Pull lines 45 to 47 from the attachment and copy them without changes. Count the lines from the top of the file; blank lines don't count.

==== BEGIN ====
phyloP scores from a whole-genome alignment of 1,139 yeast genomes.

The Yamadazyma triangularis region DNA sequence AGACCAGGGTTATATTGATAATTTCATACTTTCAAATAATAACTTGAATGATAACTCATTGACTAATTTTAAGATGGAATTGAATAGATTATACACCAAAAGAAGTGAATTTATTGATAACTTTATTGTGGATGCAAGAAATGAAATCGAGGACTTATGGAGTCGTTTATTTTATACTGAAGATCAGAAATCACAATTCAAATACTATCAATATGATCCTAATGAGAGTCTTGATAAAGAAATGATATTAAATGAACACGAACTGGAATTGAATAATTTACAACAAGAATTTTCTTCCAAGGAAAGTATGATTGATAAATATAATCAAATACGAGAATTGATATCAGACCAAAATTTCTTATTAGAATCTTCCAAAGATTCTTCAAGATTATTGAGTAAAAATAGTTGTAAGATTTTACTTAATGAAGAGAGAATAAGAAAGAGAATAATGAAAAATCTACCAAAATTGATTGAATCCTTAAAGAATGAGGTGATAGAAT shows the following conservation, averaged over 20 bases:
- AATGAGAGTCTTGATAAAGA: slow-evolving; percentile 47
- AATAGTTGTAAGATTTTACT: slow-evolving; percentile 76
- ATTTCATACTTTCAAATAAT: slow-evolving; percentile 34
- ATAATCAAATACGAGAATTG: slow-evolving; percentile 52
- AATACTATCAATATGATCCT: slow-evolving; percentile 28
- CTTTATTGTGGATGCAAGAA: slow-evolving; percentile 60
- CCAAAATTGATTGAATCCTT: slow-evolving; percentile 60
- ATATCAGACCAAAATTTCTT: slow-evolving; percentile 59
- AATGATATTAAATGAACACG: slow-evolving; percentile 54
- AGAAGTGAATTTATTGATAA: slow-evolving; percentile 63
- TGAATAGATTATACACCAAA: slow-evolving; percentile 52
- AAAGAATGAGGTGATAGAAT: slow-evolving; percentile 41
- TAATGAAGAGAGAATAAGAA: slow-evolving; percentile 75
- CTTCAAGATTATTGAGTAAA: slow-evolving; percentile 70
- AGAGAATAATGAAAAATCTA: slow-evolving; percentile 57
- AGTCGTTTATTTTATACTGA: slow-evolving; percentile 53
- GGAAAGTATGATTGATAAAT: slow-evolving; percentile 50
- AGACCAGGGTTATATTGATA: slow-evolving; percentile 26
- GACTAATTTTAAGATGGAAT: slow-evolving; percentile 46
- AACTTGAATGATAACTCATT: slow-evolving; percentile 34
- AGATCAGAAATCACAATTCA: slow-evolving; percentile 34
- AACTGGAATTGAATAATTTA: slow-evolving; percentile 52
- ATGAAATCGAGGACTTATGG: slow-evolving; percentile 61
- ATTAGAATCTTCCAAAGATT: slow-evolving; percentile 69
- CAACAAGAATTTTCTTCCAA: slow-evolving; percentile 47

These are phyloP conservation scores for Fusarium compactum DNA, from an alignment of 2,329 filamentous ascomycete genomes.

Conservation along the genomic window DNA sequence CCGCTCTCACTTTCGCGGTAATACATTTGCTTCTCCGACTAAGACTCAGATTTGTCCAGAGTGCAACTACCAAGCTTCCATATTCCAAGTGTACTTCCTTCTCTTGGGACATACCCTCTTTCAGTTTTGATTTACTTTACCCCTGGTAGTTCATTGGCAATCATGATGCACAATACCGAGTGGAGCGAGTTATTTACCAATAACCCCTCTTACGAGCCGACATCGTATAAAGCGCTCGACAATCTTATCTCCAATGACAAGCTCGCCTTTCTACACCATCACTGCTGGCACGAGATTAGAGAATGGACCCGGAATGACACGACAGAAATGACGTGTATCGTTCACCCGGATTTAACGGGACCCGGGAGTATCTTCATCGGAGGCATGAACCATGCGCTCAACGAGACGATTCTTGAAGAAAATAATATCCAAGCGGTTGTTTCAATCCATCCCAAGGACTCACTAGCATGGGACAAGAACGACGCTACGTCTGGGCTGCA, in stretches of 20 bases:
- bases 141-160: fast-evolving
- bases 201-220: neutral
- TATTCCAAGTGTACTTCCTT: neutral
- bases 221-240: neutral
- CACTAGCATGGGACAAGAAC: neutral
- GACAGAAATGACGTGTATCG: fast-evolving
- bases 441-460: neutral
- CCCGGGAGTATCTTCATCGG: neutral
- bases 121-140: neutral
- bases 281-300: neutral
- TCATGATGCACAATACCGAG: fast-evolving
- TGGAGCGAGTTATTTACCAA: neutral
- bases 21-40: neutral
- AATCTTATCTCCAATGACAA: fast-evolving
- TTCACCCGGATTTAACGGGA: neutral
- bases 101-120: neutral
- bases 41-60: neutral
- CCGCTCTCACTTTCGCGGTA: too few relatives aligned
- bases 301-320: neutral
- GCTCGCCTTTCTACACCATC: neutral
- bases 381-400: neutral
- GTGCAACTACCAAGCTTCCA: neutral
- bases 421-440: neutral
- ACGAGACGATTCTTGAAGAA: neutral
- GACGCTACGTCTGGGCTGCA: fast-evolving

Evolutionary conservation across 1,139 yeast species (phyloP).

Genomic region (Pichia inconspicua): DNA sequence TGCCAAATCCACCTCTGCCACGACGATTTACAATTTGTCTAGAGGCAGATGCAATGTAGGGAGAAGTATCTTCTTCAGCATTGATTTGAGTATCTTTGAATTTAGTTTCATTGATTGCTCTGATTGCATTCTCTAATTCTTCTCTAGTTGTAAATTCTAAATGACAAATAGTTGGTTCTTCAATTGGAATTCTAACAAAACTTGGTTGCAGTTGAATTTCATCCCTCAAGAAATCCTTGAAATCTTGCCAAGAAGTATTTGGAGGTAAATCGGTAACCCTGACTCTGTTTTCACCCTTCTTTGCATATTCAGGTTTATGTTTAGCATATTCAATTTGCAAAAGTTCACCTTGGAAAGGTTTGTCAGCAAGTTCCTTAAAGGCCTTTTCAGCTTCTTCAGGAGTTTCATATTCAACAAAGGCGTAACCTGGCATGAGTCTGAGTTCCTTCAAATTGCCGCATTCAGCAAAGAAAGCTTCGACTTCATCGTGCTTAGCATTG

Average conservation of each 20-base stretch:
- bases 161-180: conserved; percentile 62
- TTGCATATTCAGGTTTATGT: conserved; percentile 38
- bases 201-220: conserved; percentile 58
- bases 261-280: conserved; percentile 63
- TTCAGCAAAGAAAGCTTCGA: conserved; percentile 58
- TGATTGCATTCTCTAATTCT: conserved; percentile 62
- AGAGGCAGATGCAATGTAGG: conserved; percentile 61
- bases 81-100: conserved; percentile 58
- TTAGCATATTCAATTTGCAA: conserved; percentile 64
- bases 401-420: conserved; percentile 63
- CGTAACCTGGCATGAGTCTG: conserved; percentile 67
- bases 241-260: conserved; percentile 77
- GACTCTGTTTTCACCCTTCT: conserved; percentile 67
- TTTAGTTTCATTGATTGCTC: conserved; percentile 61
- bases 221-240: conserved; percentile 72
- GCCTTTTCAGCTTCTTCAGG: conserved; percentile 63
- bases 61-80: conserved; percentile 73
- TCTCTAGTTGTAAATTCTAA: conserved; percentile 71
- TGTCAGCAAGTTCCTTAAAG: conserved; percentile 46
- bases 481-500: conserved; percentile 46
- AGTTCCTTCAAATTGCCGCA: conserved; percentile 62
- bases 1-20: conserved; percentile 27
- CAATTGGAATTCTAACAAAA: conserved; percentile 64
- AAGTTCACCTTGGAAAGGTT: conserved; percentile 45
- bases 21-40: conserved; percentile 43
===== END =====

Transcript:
- bases 101-120: neutral
- bases 41-60: neutral
- CCGCTCTCACTTTCGCGGTA: too few relatives aligned